The majority of federal courts have followed the lead of Concepcion. Assuming that a customer’s claim may have merit, these courts ask whether the claim may be redressed in a viable arbitration program. If so, then a class action is barred, most courts have held.
A minority of the courts, however, have evaded or distinguished the Concepcion holding. They have raised skeptical questions along the following lines:
• Is the Arbitration Clause Binding on Both Sides? The U.S. District Court for the District of Maryland rejected an arbitration clause on the ground that it was not binding on both sides. The clause at issue provided that any dispute brought by the customer must be sent to arbitration. The clause did not expressly state, however, what would happen if the company were to initiate a dispute. Because the clause was not mutual, the court held it was not binding under Maryland law. The U.S. Court of Appeals for the Fifth Circuit reached a similar result in an employment case (not included in our count) where an arbitration clause was stated in a handbook for employees, which the company could amend unilaterally. In both cases the arbitration clause was rejected, and the class action was kept in court.
Some companies provide that the customer may opt out of arbitration by giving notice within a fixed period of time (such as 30 days) after purchasing the product. Where the customer has the opportunity to opt out, but does not opt out, some courts have cited this fact as indicating consent to the arbitration clause. Thus including an opt-out provision may help a company demonstrate that it is correct to require arbitration.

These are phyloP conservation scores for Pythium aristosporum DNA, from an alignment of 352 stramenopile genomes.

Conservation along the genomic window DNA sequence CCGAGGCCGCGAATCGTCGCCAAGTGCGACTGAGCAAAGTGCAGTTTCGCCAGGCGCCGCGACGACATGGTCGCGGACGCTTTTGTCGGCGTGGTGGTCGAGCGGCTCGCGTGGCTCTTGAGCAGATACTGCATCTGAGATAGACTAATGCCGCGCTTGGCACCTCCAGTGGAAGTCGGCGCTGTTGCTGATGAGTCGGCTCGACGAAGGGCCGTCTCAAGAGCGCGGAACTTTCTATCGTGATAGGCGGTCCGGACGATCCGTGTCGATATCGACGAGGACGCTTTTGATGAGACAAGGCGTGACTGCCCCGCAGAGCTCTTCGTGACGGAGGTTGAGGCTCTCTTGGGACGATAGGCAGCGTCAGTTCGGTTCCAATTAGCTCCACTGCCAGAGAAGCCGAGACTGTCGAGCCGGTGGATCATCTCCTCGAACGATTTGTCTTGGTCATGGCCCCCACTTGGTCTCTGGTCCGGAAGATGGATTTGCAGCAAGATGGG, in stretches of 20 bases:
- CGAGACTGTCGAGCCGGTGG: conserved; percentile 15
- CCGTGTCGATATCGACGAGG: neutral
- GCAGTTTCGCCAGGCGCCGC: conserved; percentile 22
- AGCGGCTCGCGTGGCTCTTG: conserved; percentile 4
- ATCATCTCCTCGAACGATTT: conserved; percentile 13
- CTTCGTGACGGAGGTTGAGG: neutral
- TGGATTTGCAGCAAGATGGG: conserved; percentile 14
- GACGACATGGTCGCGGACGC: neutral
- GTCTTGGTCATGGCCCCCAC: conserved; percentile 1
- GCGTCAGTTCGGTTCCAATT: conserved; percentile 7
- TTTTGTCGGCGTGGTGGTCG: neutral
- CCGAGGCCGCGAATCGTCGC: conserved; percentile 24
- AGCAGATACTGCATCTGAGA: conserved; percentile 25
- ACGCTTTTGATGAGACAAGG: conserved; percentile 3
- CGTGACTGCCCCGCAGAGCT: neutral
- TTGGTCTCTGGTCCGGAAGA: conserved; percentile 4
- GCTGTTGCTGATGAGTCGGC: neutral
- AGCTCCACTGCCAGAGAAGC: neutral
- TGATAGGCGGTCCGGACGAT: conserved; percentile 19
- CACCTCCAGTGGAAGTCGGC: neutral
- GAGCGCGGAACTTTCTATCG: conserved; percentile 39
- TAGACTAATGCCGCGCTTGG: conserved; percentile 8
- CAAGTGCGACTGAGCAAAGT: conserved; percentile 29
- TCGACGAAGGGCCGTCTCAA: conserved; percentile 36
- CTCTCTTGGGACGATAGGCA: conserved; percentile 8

• Will the Customer Face a Fair Process? A minority of courts have ruled that a company’s arbitration program is unfair to the individual customer. For example, the federal court in San Francisco scrutinized an arbitration clause by American Debt Services Inc.2 The named plaintiff had credit card debts. America Debt Services signed her up to a contract for settling with her creditors. According to the plaintiff’s allegations, she provided $4,000 to the company, but American Debt Services never made any contact with her creditors. The plaintiff filed a class action for violation of California consumer protection laws. American Debt Services sought to compel arbitration. The company’s dispute resolution clauses provided that:
(i) the plaintiff could not recover more than the amount she had paid to the company;
(ii) the plaintiff would be required to pay the company’s attorney fees if the company prevailed;
(iii) the arbitration would take place in Tulsa, Okla. (which was far away from the plaintiff’s home in California); and
(iv) the company had the unilateral right to select the arbitrator.
These four provisions, the court stated, contradicted rights established by the federal Credit Repair Organizations Act and the California Consumers Legal Remedies Act. The court struck down the company’s arbitration clause, ruling that the plaintiffs’ lawyers may proceed with a class action.
The ruling against American Debt Services Inc. may be an outlier, because the court may have sympathized with the plaintiff, but the ruling illustrates a general point. Where a company’s industry is regulated by a particular set of statutes, the company’s arbitration clause should make room for the customer to recover the full range of remedies provided by the statutes.
Expensive Antitrust Theories And Other Federal Claims
A panel of the U.S. Court of Appeals for the Second Circuit made a point of evading Concepcion in an antitrust decision early this year.